BigQuery is getting bigger. On Wednesday, Google announced that it has added two new features to its BigQuery functionality, which provides the ability to analyze Big Data in the cloud.
A new BigQuery Connector for Excel simplifies the ability to conduct queries using Microsoft’s Excel. With the connector, Excel’s standard web query feature is utilized, so that users can eliminate the extra step of having to manually import data and then run their queries inside Excel.
In 2011, Google enabled the ability for BigQuery users to conduct queries inside Google spreadsheets, via Google Apps Script.
Data Importing, Dashboards
In addition to the Excel query feature, BigQuery now allows users to indicate that a query is a batch query, which will then be run within several hours. This ability is designed for nightly reports and other non-interactive queries.
The two new features follow additions Google has made in recent months to BigQuery. One of them added the ability to import data from a variety of sources, a result of partnerships with data integration companies Informatica, Pervasive Software, Talend and SQLstream.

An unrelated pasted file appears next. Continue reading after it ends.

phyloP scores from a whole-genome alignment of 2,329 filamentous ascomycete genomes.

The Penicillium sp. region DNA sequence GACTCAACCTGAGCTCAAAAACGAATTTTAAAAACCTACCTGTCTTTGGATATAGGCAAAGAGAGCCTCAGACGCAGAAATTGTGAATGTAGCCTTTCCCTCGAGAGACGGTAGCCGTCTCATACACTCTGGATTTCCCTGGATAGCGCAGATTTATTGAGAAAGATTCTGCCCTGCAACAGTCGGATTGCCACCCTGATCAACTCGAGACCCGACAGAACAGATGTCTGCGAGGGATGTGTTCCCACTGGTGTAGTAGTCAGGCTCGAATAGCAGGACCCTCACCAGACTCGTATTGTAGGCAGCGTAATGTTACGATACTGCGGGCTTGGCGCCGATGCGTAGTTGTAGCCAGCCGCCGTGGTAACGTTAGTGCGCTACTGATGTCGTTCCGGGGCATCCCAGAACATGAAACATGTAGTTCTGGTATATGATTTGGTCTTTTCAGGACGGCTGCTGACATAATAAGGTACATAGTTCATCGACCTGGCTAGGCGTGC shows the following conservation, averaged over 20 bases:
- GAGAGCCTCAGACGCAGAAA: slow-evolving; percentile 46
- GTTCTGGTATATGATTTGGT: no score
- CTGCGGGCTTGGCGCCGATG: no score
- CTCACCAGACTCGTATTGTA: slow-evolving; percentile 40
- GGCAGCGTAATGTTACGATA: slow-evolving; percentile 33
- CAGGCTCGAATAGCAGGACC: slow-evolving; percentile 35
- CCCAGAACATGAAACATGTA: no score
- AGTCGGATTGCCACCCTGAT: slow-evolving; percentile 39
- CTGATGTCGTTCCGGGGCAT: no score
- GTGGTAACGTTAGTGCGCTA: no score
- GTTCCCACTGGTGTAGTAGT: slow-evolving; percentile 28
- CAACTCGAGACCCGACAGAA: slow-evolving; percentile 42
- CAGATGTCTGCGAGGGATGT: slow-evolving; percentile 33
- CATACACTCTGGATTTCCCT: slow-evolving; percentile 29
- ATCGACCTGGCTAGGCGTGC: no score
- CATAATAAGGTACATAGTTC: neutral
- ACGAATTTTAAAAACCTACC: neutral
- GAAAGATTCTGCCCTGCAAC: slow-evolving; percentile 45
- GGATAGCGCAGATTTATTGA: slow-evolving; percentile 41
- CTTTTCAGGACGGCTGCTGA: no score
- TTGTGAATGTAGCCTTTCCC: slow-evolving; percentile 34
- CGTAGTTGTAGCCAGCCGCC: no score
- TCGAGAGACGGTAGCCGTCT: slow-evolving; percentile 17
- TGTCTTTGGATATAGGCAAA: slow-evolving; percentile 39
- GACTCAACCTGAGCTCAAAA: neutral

The technology giant had also partnered with data visualization providers QlikTech, Jaspersoft, Bime Analytics and Metric Insights, so that users could create interactive dashboards.
‘Fully-Managed’ Analysis Service
BigQuery allows cloud-based Big Data to be analyzed via SQL, with results almost immediately. This ability, the company said, provides “a fully-managed data analysis service with no servers to install or maintain.”
The service is accessible through a UI or REST interface, and pricing is based on what is used. The queries can be run on datasets with billions of rows, and it can be one’s own data, or data that has been made available.
Google points to such use cases as ad hoc reporting on hundreds of millions of sales transactions, in order to understand changes in demand, or segmentation analysis on millions of customers to find specific targets for marketing.
Other examples include dashboards that monitor operations management, with the ability to drill-down into the data of problem areas, or a mash-up of bookings with regional marketing costs in order to discover correlations.